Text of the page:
Over the weekend, the Shingwauk Anishinaabe Students Association partnered with Anishinaabe Studies at Shingwauk Kinoomaage Gamig and Anishinaabe Initiatives at Algoma University to host a Sweet Water Ceremony on the first day of Spring.
Over the next few weeks, volunteers are tapping and collecting sap from the surrounding maple trees and maintaining the fire over the harvest.
The ceremony was hosted by Dr. Andrew Judge and Chief Dean Sayers to celebrate the beginning of the harvest for sweet water.
Everyone who attended the Saturday ceremony expressed how happy they were to be able to gather together again, but with COVID restrictions, social distance had to be maintained. The circle grew and grew until it nearly took up half of the parking lot!
Elders shared their memories and stories from harvesting sweet water in the area as children. Prayers, songs and tobacco were passed along to celebrate the first day of Spring and the sweet water it brings.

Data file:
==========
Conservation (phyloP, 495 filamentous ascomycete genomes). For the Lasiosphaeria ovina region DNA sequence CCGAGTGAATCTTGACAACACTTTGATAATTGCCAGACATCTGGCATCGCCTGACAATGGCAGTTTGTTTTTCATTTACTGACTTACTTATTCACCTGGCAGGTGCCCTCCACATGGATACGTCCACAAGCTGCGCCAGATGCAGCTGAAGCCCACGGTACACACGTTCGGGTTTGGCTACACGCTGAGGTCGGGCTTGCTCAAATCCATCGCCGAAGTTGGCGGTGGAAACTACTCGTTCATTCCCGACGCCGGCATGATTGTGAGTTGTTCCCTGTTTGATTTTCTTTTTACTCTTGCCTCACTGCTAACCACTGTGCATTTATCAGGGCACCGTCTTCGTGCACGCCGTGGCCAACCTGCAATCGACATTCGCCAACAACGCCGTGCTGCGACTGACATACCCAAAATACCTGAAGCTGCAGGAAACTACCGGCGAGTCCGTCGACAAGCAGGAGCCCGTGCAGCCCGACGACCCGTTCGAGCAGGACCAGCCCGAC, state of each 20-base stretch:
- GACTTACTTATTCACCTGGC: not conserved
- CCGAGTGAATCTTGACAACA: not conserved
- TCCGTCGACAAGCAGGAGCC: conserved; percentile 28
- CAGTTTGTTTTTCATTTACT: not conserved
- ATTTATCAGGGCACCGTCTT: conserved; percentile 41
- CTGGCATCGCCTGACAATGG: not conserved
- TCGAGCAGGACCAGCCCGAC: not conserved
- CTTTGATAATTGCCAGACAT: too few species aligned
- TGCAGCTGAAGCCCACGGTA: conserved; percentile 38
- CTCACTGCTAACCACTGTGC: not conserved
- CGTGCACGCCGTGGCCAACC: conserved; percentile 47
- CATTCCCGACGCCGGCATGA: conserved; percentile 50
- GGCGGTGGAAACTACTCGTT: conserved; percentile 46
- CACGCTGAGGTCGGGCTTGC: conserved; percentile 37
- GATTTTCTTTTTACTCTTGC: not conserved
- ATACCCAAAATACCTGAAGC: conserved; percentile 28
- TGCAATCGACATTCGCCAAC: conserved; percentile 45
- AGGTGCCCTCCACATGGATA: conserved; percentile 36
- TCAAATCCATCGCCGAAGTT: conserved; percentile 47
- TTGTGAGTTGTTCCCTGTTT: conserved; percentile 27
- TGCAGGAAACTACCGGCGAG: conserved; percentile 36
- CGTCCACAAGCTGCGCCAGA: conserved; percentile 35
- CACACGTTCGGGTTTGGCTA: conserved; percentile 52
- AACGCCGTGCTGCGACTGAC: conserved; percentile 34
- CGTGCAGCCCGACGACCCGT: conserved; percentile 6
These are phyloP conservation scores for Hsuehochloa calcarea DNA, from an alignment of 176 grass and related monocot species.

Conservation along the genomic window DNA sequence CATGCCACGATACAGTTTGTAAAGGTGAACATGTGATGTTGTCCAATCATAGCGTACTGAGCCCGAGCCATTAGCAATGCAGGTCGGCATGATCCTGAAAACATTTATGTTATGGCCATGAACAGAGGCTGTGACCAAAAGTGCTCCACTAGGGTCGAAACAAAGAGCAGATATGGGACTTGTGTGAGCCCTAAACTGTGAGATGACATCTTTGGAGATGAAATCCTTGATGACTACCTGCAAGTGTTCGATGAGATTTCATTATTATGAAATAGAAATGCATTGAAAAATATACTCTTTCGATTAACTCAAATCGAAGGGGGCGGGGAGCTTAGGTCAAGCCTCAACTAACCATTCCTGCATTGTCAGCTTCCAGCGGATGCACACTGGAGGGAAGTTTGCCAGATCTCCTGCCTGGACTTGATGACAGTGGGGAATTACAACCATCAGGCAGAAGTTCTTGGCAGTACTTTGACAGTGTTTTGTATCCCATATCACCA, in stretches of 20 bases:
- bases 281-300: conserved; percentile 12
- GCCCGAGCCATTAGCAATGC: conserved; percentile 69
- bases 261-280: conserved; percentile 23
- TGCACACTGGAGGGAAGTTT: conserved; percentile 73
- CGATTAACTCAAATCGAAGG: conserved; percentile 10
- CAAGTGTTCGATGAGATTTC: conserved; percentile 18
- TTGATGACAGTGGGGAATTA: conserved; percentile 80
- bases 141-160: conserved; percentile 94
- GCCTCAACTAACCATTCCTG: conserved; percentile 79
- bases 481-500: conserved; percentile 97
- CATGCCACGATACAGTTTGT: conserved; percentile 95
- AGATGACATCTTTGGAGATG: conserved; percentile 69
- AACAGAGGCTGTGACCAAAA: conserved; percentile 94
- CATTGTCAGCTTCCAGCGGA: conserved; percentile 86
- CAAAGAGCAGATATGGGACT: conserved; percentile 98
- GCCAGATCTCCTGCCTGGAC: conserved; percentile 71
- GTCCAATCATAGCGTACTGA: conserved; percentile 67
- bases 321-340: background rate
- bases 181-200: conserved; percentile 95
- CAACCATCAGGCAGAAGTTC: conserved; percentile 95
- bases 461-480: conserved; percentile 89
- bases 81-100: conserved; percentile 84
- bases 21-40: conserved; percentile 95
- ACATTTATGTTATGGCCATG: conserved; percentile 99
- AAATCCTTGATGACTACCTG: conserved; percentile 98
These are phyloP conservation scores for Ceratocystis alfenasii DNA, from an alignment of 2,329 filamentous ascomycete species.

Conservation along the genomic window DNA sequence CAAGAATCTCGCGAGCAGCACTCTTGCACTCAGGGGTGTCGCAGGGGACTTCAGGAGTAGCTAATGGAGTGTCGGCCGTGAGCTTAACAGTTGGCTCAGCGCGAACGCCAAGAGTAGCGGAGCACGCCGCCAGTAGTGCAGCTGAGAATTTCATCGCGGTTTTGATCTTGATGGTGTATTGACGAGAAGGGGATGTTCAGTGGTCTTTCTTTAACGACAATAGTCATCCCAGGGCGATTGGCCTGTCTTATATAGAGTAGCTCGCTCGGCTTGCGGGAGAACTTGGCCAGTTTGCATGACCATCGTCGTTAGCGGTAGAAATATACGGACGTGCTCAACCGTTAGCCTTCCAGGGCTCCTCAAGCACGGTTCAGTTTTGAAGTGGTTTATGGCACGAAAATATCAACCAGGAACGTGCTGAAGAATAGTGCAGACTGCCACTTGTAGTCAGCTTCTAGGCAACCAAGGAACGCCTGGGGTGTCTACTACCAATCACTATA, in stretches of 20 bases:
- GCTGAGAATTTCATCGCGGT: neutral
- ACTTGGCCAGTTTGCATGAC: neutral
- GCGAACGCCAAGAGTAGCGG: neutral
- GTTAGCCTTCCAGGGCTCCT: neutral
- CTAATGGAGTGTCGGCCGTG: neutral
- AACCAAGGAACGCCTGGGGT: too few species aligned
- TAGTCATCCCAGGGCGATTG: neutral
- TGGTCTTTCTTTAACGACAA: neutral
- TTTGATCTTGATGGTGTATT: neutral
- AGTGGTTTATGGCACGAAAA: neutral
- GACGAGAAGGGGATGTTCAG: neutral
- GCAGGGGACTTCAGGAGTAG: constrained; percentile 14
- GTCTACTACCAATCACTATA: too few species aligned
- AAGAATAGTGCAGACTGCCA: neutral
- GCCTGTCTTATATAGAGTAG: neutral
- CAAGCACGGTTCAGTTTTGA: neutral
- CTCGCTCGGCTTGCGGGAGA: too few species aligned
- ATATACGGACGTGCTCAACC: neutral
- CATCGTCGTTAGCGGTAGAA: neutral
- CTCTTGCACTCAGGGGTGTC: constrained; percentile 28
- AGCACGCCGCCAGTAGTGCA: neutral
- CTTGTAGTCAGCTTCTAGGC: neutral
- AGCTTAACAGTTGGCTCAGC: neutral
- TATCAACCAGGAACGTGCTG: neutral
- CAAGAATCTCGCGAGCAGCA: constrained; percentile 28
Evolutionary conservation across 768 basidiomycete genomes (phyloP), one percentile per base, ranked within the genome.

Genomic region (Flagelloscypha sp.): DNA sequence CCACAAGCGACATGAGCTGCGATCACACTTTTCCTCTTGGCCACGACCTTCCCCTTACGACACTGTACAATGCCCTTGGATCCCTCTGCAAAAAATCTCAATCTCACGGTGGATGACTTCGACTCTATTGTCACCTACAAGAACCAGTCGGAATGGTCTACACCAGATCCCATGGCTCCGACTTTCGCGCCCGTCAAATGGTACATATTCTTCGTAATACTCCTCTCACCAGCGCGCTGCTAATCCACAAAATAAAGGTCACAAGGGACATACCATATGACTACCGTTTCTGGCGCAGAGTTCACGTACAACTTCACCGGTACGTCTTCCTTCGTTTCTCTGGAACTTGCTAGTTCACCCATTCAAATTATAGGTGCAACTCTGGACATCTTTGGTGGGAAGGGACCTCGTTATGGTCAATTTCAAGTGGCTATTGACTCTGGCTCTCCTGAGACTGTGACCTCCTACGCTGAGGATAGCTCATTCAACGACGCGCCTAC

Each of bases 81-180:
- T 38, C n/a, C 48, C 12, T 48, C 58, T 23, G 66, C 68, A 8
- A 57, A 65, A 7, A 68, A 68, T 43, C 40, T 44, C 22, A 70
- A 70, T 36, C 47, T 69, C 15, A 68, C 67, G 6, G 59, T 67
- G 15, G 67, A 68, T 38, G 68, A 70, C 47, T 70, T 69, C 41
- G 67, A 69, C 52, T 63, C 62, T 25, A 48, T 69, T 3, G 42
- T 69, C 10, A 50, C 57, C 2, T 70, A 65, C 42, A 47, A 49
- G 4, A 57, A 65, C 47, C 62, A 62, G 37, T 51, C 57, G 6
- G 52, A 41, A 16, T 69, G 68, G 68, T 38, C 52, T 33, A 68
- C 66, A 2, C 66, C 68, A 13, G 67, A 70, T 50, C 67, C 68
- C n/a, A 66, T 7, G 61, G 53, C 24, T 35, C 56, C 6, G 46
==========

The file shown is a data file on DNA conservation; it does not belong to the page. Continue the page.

There are a few different Anishinaabe words for this medicine, ninaatigwaaboo- ‘maple tree water’, wiishkabaaboo- ‘sweet water’, and ziisbaakwadaaboo- ‘sugar water.’
Anishinaabe people have been harvesting sweet water for medicine in this area for hundreds, possibly thousands of years. They had a well established, sophisticated system of collection and processing sap into syrup.
The harvesting will continue for the next few weeks, weather permitting and they have begun evaporating periodically.
More to come on the Shingwauk Anishinaabe land-based initiatives and the sweet water harvest as Spring continues to bloom.